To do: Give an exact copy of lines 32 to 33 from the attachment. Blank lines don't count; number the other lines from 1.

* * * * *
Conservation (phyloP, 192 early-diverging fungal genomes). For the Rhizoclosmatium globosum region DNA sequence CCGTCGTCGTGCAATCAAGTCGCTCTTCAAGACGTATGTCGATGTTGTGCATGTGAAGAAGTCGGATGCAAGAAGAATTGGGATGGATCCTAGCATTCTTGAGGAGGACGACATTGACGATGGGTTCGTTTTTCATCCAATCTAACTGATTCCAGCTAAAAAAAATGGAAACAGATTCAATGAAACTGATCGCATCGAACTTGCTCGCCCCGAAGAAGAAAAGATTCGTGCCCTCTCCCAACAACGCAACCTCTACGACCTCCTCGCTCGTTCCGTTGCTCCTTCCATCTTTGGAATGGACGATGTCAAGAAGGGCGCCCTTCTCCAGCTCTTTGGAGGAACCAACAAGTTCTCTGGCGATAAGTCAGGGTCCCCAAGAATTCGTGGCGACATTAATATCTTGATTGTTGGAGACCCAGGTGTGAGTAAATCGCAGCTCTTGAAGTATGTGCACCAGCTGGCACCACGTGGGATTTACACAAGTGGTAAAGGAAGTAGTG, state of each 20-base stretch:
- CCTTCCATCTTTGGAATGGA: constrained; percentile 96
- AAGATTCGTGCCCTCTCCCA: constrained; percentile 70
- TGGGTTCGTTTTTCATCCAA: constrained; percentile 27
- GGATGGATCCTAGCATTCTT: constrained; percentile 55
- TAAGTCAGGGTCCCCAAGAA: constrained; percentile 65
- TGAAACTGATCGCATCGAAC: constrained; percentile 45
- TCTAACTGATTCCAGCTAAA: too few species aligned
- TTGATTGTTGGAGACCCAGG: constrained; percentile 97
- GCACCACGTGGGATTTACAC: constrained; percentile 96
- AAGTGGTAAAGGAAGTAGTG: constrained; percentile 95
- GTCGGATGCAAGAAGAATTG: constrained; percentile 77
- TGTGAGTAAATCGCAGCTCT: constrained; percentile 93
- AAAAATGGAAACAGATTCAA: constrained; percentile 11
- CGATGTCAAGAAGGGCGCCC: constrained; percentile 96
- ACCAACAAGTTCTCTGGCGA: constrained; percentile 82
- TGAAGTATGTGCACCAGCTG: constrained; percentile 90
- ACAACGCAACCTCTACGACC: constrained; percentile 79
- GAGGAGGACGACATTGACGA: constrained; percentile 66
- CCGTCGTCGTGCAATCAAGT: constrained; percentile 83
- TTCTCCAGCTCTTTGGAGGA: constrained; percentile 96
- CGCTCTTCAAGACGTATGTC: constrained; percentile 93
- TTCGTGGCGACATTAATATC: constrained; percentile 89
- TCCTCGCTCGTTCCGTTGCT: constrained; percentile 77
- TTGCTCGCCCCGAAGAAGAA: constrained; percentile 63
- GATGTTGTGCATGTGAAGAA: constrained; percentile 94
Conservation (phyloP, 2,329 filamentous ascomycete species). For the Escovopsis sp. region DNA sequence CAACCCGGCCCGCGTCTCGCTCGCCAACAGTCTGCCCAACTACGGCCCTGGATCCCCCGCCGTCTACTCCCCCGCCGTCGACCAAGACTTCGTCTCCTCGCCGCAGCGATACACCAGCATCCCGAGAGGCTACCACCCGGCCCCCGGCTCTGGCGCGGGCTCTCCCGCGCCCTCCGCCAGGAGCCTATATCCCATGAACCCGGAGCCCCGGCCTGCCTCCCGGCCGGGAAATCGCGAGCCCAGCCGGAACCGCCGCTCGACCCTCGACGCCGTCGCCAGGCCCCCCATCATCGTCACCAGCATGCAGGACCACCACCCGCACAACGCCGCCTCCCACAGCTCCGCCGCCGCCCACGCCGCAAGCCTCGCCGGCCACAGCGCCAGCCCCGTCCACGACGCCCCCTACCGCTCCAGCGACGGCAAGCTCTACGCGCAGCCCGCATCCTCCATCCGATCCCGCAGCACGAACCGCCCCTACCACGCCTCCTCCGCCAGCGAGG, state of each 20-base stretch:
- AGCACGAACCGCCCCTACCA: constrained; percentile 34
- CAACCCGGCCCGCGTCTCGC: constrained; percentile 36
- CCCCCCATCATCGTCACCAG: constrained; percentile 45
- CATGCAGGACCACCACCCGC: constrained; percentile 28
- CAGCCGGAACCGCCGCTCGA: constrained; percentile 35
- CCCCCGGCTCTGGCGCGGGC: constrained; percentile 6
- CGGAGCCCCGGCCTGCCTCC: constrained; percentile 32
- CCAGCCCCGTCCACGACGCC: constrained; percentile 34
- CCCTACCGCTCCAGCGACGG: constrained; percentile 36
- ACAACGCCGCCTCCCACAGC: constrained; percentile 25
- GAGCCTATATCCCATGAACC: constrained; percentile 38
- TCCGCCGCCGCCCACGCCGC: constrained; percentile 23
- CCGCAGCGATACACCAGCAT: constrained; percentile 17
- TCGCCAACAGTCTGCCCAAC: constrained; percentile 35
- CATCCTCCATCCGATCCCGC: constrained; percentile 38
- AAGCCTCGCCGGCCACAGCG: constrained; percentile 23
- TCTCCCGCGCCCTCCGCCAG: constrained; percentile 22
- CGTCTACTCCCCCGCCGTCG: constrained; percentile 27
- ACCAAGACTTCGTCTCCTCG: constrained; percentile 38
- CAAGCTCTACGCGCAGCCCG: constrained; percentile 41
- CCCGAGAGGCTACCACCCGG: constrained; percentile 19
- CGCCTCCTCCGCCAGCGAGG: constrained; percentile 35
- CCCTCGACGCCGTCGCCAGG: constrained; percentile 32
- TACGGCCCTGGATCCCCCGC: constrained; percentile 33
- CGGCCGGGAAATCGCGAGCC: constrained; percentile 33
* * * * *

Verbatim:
- CAGCCGGAACCGCCGCTCGA: constrained; percentile 35
- CCCCCGGCTCTGGCGCGGGC: constrained; percentile 6